The Thursday before Commencement, he planned to give his parting review. Except he couldn’t.
“There were no scrambled eggs on Thursday,” Boatright says. “I was a little disappointed. I had to rate a fried egg.”
Hope For the Best
Much like Boatright’s medical prognosis post-accident, there hasn’t been much for the Central family, and the entire globe, to do in the wake of the COVID-19 pandemic but hope for the best. Each of us is responsible for extending the care and compassion that is so desperately needed.
In the coming days of transition, there will be opportunities to be kind in the midst of cruelty; to be empathetic despite disunity; and to be a light in encroaching darkness. Until the weight of the pandemic has lifted, and even long after it’s in hindsight, take every opportunity to show love, advocate for change and lend your light. It’s our only hope as a community — and we hope for the best. As President Mark Putnam told the Class of 2021, “Go and do great things!”
Celebrating the Class of 2021
- 256 Graduates From 17 States
- 29,091 Credits Completed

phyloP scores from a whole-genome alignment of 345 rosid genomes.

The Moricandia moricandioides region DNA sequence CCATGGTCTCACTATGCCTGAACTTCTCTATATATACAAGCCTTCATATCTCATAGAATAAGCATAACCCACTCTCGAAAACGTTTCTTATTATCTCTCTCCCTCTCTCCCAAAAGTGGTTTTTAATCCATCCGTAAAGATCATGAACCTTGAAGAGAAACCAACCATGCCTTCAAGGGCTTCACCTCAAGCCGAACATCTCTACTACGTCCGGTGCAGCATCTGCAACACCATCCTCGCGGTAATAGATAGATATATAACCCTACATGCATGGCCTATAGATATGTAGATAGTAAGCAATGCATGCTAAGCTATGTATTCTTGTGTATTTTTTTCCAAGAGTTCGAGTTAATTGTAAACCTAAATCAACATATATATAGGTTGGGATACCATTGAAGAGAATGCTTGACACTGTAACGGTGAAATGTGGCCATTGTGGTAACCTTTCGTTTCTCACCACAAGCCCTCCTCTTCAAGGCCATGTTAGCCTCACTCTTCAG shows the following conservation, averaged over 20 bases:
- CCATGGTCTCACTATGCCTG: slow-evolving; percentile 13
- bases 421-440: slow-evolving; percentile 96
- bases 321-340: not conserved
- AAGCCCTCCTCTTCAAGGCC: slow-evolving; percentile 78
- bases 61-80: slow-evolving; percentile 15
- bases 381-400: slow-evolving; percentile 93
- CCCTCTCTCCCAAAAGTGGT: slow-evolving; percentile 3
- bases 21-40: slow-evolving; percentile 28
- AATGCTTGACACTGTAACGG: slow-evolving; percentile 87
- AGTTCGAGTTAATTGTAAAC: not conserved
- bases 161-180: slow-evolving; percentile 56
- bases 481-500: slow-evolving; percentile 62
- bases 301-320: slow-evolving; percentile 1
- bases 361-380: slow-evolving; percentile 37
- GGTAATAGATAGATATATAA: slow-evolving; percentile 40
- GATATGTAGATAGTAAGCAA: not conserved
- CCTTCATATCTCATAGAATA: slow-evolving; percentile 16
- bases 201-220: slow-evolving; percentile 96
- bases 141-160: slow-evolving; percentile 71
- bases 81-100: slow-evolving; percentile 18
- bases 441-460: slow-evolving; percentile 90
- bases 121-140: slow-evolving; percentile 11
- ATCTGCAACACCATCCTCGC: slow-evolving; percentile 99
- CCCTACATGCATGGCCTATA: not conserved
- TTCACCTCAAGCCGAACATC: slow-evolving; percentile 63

- 29 Graduates Are Children of Alumni
- 50% Of the Class of 2021 Completed at Least One Season of Dutch Athletics
Commencement for the Class of 2021 was held at Ron and Joyce Schipper Stadium for the second semester in a row. And, for the second time, the weather threatened to unleash on the graduating class and their loved ones.
Kelly Yeager of Center Point, Iowa, was grateful to be at Central — sans rain — to celebrate her daughter. “We’re here to support our daughter, Cassidy Yeager ’21,” Yeager says.
Cassidy, a sociology major and psychology minor, graduated manga cum laude.
“She’s going to be working in Des Moines at NeuroRehab,” Yeager says.
Xavier Bryant ’21 of Des Moines, Iowa, performed the national anthem during the 2021 Commencement ceremony. As a music performance major, Bryant was a logical choice. But that didn’t dull his shock at being selected.